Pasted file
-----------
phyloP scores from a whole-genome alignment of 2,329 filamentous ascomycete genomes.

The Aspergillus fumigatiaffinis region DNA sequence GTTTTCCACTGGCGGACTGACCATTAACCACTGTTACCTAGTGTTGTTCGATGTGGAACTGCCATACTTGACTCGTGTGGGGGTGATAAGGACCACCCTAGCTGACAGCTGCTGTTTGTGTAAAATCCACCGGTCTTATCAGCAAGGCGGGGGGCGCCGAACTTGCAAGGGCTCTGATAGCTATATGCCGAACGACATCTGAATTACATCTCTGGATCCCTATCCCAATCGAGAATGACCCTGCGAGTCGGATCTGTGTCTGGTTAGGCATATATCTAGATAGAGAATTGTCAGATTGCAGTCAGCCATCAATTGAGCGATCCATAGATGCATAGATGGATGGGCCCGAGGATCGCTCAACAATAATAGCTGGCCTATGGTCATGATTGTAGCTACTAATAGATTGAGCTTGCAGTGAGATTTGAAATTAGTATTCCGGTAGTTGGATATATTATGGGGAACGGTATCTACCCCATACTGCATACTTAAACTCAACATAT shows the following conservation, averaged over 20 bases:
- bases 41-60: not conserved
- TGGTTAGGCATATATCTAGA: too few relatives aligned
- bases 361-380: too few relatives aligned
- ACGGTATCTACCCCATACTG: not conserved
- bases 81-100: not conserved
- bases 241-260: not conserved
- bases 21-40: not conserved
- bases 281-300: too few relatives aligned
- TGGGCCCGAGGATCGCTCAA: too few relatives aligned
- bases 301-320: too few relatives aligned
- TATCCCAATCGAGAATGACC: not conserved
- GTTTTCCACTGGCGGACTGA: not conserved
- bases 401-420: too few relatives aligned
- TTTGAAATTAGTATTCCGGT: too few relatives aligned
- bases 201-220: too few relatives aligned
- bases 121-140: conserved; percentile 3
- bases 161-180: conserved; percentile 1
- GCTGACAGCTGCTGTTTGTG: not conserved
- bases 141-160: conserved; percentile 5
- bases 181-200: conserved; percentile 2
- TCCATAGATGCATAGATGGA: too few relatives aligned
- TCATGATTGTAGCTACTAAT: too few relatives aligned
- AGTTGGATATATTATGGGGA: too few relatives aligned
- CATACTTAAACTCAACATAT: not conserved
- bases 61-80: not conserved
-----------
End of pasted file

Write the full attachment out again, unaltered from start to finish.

phyloP scores from a whole-genome alignment of 2,329 filamentous ascomycete genomes.

The Aspergillus fumigatiaffinis region DNA sequence GTTTTCCACTGGCGGACTGACCATTAACCACTGTTACCTAGTGTTGTTCGATGTGGAACTGCCATACTTGACTCGTGTGGGGGTGATAAGGACCACCCTAGCTGACAGCTGCTGTTTGTGTAAAATCCACCGGTCTTATCAGCAAGGCGGGGGGCGCCGAACTTGCAAGGGCTCTGATAGCTATATGCCGAACGACATCTGAATTACATCTCTGGATCCCTATCCCAATCGAGAATGACCCTGCGAGTCGGATCTGTGTCTGGTTAGGCATATATCTAGATAGAGAATTGTCAGATTGCAGTCAGCCATCAATTGAGCGATCCATAGATGCATAGATGGATGGGCCCGAGGATCGCTCAACAATAATAGCTGGCCTATGGTCATGATTGTAGCTACTAATAGATTGAGCTTGCAGTGAGATTTGAAATTAGTATTCCGGTAGTTGGATATATTATGGGGAACGGTATCTACCCCATACTGCATACTTAAACTCAACATAT shows the following conservation, averaged over 20 bases:
- bases 41-60: not conserved
- TGGTTAGGCATATATCTAGA: too few relatives aligned
- bases 361-380: too few relatives aligned
- ACGGTATCTACCCCATACTG: not conserved
- bases 81-100: not conserved
- bases 241-260: not conserved
- bases 21-40: not conserved
- bases 281-300: too few relatives aligned
- TGGGCCCGAGGATCGCTCAA: too few relatives aligned
- bases 301-320: too few relatives aligned
- TATCCCAATCGAGAATGACC: not conserved
- GTTTTCCACTGGCGGACTGA: not conserved
- bases 401-420: too few relatives aligned
- TTTGAAATTAGTATTCCGGT: too few relatives aligned
- bases 201-220: too few relatives aligned
- bases 121-140: conserved; percentile 3
- bases 161-180: conserved; percentile 1
- GCTGACAGCTGCTGTTTGTG: not conserved
- bases 141-160: conserved; percentile 5
- bases 181-200: conserved; percentile 2
- TCCATAGATGCATAGATGGA: too few relatives aligned
- TCATGATTGTAGCTACTAAT: too few relatives aligned
- AGTTGGATATATTATGGGGA: too few relatives aligned
- CATACTTAAACTCAACATAT: not conserved
- bases 61-80: not conserved